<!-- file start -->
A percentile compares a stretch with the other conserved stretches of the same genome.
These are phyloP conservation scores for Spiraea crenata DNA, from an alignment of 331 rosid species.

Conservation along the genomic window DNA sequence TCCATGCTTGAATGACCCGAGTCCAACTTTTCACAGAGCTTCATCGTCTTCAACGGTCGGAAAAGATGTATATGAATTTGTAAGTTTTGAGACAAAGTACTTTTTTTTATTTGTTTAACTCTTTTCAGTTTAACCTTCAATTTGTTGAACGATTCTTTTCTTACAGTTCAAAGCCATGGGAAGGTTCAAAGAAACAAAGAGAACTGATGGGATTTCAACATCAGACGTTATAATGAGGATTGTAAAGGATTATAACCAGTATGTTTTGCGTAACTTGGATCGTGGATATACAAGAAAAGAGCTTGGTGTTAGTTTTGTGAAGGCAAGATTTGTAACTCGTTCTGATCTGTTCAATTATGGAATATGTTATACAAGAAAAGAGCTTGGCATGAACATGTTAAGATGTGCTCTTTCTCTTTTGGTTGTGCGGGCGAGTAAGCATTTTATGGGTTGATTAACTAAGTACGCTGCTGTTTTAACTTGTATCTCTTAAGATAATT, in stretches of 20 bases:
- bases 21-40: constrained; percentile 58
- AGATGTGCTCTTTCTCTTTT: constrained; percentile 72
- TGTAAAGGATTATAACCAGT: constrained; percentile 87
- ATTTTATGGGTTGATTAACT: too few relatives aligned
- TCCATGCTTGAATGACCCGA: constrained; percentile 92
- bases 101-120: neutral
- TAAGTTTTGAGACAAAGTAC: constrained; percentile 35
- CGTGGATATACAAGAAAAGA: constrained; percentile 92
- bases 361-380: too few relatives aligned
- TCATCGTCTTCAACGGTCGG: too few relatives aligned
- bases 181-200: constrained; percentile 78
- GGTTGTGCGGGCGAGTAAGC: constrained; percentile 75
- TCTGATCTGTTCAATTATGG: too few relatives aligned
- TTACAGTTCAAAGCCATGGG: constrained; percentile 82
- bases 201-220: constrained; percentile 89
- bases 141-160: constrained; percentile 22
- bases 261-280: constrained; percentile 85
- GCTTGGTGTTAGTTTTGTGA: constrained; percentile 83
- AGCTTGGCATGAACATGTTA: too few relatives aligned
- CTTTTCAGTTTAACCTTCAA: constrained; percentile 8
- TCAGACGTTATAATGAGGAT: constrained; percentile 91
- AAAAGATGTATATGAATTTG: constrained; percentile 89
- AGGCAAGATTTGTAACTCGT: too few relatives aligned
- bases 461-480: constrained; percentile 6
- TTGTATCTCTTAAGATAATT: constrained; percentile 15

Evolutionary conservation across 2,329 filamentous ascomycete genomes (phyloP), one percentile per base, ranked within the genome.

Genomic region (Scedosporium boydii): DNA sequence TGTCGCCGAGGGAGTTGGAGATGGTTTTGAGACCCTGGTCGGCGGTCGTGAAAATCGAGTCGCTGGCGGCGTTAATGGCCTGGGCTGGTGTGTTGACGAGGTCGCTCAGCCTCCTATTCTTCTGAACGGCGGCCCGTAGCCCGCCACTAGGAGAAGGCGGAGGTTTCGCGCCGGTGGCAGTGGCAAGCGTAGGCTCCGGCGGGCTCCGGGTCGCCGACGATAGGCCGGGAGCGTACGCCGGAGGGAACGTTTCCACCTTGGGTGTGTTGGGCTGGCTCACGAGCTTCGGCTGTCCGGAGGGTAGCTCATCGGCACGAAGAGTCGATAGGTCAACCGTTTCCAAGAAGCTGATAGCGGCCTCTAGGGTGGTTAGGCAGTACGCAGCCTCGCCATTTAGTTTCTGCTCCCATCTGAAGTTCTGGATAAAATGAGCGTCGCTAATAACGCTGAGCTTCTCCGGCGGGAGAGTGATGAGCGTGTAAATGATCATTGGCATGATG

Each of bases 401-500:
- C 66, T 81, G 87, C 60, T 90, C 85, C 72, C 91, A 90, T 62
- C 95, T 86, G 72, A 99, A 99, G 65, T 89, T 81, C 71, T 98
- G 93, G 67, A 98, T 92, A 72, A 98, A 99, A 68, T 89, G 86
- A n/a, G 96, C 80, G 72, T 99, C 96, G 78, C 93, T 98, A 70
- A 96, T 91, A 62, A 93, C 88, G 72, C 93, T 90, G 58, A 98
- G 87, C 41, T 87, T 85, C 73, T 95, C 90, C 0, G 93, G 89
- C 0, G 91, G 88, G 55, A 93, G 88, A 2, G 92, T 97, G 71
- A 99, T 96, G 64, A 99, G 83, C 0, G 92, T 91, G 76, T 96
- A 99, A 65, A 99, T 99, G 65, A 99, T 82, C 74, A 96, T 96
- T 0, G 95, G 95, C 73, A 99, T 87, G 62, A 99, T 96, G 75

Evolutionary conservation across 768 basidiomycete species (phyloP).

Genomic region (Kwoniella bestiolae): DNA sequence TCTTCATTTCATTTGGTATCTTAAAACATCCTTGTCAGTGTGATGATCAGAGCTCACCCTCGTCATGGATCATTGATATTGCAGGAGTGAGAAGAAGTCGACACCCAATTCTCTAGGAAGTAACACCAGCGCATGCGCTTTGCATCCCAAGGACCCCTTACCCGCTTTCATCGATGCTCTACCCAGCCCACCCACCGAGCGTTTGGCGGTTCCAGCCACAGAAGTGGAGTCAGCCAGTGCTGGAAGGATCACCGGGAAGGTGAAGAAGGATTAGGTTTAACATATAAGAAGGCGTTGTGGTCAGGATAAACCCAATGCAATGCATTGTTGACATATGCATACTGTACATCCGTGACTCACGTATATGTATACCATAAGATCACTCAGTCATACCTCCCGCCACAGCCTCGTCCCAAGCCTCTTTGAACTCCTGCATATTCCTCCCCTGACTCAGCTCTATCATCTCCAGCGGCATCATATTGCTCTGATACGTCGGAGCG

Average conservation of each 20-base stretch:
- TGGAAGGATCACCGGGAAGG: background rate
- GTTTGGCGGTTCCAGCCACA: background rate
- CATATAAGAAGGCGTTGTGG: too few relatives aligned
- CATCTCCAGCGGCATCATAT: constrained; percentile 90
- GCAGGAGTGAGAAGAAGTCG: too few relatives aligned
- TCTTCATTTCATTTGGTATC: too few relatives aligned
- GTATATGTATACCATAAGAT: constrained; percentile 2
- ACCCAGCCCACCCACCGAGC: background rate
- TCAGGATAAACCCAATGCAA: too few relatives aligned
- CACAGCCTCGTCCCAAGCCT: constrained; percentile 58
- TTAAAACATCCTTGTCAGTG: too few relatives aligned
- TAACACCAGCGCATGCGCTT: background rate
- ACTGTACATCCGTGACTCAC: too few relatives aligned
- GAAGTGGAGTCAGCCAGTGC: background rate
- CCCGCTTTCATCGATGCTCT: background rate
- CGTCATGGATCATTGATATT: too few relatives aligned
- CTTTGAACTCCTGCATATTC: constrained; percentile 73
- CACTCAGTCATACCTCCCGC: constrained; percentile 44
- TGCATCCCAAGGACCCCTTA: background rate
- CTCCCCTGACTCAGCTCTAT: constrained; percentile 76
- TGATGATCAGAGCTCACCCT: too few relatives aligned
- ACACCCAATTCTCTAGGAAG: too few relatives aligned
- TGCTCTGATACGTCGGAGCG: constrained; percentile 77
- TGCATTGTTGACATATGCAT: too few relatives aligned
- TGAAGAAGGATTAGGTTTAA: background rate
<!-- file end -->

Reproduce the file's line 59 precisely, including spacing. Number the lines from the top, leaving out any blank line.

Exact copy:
- CCCGCTTTCATCGATGCTCT: background rate